Apple has filed a patent for a kill-switch like application that could see the the Cupertino based giant given far more power than a tech company should really have.

The app, entitled “Systems and Methods for Identifying Unauthorized Users of an Electronic Device” give Apple the ability to protect users from thieves by "surreptitiously activating the iPhone's camera, geotagging the image and uploading it to a server and transmitting sensitive data to a server and then wiping it from the device".

We at Pocket-lint are a tad concerned by this measure though. Sure it's nice that Apple wants to protect us, but do we really want the chaps from Cupertino having access to fire up our iPhone cameras whenever they see fit?

After all, regular listeners to the Pocket-lint podcast will know that we enjoy a bit of mobile browsing whilst, erm, sitting on the throne.

Another concern is that the patent states:

"An activity that can detect an unauthorized user can be any action that may indicate the electronic device is being tampered with by being, for example, hacked, jailbroken, or unlocked.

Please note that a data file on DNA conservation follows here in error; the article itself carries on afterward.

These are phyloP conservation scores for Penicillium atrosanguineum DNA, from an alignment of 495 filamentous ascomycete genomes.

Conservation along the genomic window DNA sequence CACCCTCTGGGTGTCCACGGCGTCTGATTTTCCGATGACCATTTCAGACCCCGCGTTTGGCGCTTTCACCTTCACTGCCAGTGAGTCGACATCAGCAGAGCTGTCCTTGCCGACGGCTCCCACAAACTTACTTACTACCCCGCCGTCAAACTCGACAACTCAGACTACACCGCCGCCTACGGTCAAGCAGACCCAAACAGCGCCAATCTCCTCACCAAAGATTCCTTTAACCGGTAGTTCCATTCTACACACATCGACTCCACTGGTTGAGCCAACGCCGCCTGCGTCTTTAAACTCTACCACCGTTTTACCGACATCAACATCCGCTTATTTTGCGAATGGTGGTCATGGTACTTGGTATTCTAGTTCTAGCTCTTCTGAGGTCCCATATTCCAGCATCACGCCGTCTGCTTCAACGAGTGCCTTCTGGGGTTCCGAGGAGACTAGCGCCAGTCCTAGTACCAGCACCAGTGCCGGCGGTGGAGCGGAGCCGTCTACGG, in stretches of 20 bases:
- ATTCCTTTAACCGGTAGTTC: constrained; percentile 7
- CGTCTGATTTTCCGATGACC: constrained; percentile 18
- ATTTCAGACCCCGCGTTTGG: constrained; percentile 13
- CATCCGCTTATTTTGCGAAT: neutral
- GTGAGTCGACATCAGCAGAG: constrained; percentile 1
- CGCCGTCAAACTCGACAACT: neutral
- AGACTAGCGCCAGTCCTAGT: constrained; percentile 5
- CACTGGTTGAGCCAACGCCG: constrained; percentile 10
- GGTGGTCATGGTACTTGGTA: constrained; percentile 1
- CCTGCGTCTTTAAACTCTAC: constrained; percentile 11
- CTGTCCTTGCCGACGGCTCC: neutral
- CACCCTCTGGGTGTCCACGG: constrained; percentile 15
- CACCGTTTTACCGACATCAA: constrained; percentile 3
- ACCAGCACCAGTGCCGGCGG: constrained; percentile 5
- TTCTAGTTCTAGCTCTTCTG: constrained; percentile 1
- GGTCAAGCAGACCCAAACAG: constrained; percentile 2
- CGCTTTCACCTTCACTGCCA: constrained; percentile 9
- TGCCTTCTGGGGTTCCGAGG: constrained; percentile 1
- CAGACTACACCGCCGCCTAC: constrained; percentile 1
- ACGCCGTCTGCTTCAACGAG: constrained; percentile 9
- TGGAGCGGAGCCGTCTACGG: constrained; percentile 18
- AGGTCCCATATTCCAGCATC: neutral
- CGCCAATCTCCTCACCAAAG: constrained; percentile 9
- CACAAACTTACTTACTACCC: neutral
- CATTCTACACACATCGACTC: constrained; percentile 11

"For example, a sudden increase in memory usage of the electronic device can indicate that a hacking program is being run and that an unauthorized user may be using the electronic device.

"Jailbreaking of an electronic device can generally refer to tampering with the device to allow a user to gain access to digital resources that are normally hidden and protected from users".

"Unlocking of a cellular phone can generally refer to removing a restriction that 'locks' a cellular phone so it may only be used in specific countries or with specific network providers. Thus, in some embodiments, an unauthorized user can be detected if it is determined that the electronic device is being jailbroken or unlocked".

This kind of hints (well, more than kind of actually) that Apple would block any iPhone that looks as if it is jailbroken. Bad news for the Cydia-club.

The patent also mentions voice-printing of the owner, accelerometer detection of crooks in transit and even a heartbeat sensor.

It all seems a bit over the top to us, after all if you're really that concerned about your iPhone falling into the wrong hands then why not make use of Apple's Find My Phone application within MobileMe?

Sure, the subscription costs will set you back a few quid each year, but at least you won't be susceptible to Jobs and the gang looking at you through your camera with your trousers around your ankles.

A step to far from Apple? Let us know what you think using the comments below.